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The quick guide to home remedies (natural remedies)

The quick guide to home remedies

     All parents treat their children at home for one reason or another. Whether their children are sick with colds, coughs and stomach complaints, are experiencing pain from teething, are having trouble sleeping, or are going through any other difficult time, parents want to make things right. The remedies may be over-the-counter medicines purchased at the local pharmacy, or they may be traditional or natural treatments used in the native culture of the families. In order for you to have a better understanding of what treatments are being used at your patients’ homes, a survey about home remedies was conducted in the waiting rooms of various clinics and in the waiting room of Columbia-Presbyterian Medical Center’s pediatric emergency room in the summer of 1999.

This pamphlet is a summary of the results from 29 surveys, with additional information from the referenced resources. These products are sold in pharmacies and bot├ínicas, or made at home from readily available ingredients. You will find the names of familiar herbs, the names of medicines manufactured in and imported from the Dominican Republic, and the names of common items found in everybody’s kitchen.

Aloe Vera

Uses: 2 participants of this survey use aloe vera to treat asthma and colds.
Properties: Aloe vera gel is a thin, clear, jelly-like material obtained from the inner part of the leaf. It is used both externally and internally for its wound-healing properties and as a cure-all. It is described as a “cleanser, anesthetic, antiseptic, antipyretic, antipruritic, nutrient, moisturizer, and vasodilator” (1).
Preparation and Method of Application: The participants of this survey use aloe vera gel internally. The American Pharmaceutical Association states that the gel can be taken in doses of 1 tablespoon up to 3 times a day. 1 participant puts aloe vera in a glass jar with honey and onions, and lets it sit for a while before giving the remedy to her child. The other participant uses aloe vera in combination with onions, honey, lemon, green apples, and witch hazel.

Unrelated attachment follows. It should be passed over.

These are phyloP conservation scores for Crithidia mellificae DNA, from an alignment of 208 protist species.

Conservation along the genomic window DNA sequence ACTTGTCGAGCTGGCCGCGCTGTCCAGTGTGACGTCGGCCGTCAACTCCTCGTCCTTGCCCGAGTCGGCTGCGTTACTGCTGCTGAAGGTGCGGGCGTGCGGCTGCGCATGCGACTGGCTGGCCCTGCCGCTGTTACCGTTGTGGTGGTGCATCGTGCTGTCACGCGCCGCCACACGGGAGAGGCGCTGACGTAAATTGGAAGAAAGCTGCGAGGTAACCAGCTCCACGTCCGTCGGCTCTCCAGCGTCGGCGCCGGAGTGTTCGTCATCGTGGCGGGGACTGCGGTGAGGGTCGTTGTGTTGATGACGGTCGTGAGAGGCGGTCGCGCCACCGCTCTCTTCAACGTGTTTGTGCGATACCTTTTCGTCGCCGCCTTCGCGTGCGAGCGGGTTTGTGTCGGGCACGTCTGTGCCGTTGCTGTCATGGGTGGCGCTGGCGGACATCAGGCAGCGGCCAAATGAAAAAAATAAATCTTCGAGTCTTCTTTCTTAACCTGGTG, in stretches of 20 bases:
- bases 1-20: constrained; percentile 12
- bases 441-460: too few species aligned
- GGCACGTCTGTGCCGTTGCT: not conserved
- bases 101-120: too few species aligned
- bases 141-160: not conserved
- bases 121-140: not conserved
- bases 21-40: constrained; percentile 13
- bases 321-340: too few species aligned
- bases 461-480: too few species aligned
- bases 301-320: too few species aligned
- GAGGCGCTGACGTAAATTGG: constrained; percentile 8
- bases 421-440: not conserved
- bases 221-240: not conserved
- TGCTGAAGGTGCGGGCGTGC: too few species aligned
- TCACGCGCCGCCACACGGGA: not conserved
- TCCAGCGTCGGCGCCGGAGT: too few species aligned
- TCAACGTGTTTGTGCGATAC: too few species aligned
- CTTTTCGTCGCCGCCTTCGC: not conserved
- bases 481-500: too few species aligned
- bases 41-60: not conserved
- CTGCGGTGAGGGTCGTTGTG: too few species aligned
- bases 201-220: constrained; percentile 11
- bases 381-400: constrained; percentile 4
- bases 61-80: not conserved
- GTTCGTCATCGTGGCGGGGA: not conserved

Where to buy it: Aloe vera plants can be purchased in botánicas. The other ingredients are available in food stores and pharmacies.


Uses: Honey is used by 5 participants for various reasons. The reasons include constipation, cough, congestion and asthma.
Properties; Honey does not really possess any therapeutic value, but it is still used in folk medicines for its soothing effects, especially in cough remedies (1). - Preparation and Method of Application: For coughs, 1 participant makes a tealike drink out of honey, garlic and onions (she boils the ingredients in water and then strains them). For coughs, another participant makes a drink out of honey, radishes, onion and watercress. For asthma, 1 participant makes a remedy using honey, lemon, radishes, and baby onions (she puts the ingredients in a blender or chops everything). For congestion, 1 participant makes a drink by boiling onions, honey and salt.
Where to buy it: All of the ingredients can be purchased in food stores.
Safety and Efficacy: The American Pharmaceutical Association states that honey “appears to be relatively effective and safe when used in recommended amounts…according to a number of well-designed studies and common use” (4).
Warnings and Precautions: Given the risk for contamination with Clostridium botulinum spores, which can cause botulism, honey should not be given to infants under one year old (4). In addition, when using onions as part of the remedy, a batch of the remedy should be prepared that will last no more than three days (to prevent the onions from going bad).

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